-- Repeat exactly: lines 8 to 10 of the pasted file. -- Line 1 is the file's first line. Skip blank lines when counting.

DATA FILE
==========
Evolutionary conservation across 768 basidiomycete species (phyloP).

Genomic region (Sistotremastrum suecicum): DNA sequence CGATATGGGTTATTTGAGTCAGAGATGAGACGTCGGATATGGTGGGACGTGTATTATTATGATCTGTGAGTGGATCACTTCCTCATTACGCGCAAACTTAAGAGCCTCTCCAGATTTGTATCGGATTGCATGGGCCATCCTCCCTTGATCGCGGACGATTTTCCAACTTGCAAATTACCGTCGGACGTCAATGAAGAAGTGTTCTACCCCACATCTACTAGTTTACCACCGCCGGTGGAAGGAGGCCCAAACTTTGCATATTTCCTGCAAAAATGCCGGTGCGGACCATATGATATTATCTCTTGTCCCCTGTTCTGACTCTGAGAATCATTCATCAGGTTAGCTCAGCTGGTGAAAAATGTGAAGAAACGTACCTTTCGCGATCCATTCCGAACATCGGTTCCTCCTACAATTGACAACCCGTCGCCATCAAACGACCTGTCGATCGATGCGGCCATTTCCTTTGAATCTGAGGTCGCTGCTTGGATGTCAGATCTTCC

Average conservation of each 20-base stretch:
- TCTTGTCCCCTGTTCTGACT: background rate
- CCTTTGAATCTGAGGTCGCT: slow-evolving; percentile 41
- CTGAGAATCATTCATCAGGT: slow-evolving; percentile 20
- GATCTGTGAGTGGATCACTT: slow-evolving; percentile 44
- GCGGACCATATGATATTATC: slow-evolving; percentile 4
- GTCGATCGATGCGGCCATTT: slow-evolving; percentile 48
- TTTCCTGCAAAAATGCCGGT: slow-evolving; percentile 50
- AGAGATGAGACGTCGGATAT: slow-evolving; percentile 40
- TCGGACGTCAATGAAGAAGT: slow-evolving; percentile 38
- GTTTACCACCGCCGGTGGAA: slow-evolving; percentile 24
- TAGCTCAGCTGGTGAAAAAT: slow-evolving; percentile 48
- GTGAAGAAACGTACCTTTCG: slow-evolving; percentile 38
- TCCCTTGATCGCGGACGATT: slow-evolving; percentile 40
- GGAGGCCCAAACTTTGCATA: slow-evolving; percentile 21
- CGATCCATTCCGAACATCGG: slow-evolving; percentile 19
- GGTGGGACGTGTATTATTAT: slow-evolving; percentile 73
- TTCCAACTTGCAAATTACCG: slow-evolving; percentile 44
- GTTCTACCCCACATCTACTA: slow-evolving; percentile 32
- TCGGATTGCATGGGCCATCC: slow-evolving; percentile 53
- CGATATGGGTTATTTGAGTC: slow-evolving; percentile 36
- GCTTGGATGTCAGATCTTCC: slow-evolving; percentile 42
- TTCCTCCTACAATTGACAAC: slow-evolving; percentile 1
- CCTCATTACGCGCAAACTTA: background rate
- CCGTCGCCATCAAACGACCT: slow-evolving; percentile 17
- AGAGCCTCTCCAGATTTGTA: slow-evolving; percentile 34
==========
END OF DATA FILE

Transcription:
- GCGGACCATATGATATTATC: slow-evolving; percentile 4
- GTCGATCGATGCGGCCATTT: slow-evolving; percentile 48
- TTTCCTGCAAAAATGCCGGT: slow-evolving; percentile 50